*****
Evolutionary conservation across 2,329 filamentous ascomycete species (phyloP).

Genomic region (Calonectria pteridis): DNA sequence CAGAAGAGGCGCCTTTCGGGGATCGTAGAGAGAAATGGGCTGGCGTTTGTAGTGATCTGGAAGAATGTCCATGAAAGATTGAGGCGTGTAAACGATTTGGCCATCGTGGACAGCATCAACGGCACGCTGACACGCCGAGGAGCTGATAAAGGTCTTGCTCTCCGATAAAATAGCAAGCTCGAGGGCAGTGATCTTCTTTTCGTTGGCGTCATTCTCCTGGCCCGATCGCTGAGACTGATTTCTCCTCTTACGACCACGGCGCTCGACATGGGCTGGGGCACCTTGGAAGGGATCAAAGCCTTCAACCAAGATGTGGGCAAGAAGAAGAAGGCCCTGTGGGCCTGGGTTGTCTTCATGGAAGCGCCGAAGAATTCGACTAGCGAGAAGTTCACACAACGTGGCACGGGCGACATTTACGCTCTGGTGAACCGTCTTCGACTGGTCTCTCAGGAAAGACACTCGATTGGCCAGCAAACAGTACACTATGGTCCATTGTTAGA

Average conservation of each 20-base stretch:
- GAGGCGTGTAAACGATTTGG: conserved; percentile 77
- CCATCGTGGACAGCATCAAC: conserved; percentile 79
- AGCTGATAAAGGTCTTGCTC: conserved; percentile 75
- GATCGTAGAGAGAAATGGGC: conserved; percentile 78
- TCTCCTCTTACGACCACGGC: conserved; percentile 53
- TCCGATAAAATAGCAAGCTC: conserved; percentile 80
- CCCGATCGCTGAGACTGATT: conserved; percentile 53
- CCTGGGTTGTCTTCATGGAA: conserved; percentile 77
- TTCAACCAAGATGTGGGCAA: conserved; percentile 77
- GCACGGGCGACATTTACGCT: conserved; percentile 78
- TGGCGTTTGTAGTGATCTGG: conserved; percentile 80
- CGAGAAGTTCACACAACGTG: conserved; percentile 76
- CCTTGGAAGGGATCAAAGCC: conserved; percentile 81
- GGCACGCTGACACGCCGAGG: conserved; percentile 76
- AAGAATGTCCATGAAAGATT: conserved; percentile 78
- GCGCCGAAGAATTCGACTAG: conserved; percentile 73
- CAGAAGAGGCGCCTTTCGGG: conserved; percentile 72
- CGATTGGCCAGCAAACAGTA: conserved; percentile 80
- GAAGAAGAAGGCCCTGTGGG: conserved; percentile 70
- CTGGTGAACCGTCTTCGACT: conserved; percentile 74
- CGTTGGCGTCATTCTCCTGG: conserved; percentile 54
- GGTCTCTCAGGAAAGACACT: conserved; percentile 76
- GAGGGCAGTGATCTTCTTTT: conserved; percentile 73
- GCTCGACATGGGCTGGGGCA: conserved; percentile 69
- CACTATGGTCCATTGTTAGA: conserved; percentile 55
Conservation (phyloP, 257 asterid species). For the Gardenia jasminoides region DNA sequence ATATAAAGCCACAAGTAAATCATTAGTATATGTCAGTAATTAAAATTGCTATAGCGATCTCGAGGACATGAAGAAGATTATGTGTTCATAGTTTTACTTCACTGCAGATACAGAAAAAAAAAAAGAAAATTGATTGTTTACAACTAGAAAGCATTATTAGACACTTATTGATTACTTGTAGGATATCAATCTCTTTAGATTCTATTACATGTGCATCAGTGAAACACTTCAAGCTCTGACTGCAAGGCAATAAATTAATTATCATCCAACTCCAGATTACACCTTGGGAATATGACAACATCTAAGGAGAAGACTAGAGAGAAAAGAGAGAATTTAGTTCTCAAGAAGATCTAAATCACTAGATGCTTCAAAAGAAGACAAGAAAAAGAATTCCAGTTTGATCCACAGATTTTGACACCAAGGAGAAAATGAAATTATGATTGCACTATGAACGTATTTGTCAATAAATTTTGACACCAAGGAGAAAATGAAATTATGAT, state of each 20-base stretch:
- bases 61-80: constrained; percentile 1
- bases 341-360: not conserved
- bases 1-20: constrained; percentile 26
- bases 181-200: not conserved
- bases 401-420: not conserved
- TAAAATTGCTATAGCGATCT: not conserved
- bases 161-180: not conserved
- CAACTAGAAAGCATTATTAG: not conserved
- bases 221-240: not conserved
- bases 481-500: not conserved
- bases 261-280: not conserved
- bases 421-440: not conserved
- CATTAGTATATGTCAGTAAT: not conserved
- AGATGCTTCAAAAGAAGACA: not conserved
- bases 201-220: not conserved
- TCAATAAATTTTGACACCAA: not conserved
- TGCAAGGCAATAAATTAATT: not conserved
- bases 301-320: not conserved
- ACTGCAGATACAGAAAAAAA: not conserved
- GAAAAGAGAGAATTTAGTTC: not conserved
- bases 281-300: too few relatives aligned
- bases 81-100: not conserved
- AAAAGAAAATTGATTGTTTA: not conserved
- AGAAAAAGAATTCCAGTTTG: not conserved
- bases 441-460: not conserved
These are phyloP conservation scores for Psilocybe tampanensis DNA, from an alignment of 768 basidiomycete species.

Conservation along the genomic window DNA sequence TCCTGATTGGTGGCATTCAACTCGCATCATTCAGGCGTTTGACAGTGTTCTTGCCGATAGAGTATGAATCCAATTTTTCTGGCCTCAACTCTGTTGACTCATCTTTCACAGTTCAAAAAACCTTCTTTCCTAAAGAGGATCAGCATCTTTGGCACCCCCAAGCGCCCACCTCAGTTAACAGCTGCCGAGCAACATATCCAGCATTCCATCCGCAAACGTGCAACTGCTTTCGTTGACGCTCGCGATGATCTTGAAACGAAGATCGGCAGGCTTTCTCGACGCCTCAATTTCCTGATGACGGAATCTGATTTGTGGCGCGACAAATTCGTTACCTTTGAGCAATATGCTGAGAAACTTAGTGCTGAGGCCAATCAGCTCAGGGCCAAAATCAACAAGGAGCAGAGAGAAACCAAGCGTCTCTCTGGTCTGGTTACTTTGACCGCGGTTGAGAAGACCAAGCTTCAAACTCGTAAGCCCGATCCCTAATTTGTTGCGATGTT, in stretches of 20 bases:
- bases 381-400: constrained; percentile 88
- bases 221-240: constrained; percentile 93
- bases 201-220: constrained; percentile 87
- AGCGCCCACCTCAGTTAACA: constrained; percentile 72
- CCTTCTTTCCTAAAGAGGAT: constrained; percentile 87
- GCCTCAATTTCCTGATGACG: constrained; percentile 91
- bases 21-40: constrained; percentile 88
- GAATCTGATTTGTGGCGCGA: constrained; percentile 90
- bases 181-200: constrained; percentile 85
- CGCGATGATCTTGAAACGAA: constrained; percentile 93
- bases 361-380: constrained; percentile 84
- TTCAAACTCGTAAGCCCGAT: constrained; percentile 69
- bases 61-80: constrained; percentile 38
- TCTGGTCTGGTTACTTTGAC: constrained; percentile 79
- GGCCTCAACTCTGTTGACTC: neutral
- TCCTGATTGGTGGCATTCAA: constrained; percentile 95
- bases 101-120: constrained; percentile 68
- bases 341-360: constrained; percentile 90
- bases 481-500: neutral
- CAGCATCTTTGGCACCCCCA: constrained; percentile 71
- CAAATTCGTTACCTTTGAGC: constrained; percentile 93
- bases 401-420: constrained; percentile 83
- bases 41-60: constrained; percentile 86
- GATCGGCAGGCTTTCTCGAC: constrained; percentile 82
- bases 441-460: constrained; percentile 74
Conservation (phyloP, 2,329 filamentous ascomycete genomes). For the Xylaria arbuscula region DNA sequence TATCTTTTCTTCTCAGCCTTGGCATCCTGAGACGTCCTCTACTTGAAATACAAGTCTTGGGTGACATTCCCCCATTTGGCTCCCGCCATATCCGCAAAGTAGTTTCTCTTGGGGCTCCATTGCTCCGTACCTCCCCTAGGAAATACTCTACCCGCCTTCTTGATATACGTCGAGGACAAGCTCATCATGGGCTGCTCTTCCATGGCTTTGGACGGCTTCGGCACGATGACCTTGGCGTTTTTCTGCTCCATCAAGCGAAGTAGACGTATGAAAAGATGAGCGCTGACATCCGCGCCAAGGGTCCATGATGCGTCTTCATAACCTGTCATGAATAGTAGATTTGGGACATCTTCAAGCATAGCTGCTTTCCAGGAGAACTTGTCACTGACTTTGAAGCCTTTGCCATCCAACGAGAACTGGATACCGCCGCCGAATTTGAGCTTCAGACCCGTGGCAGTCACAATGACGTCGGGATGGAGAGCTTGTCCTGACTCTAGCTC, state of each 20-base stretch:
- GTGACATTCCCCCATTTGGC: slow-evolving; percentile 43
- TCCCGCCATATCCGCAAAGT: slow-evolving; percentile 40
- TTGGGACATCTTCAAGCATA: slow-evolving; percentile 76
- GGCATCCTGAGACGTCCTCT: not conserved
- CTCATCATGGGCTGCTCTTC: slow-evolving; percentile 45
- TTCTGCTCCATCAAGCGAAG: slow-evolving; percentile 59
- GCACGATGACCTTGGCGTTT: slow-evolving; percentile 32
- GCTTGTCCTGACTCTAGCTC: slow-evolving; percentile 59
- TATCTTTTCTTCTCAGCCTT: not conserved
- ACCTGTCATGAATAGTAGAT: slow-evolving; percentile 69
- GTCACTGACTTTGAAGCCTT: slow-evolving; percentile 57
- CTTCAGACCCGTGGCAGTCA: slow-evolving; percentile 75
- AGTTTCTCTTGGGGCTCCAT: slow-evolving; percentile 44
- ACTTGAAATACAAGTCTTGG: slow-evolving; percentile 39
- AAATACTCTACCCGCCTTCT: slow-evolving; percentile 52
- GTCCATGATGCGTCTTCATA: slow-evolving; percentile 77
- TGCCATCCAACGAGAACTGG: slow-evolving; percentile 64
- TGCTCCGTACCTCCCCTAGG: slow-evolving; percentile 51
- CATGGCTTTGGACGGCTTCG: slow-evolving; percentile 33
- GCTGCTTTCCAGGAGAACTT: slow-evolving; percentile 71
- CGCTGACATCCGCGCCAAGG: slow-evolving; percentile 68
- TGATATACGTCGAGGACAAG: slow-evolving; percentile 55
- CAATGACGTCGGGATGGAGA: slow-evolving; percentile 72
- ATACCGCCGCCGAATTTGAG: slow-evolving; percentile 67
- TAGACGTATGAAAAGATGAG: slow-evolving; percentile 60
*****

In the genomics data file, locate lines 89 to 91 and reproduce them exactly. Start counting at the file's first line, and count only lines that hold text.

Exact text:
- GCACGATGACCTTGGCGTTT: slow-evolving; percentile 32
- GCTTGTCCTGACTCTAGCTC: slow-evolving; percentile 59
- TATCTTTTCTTCTCAGCCTT: not conserved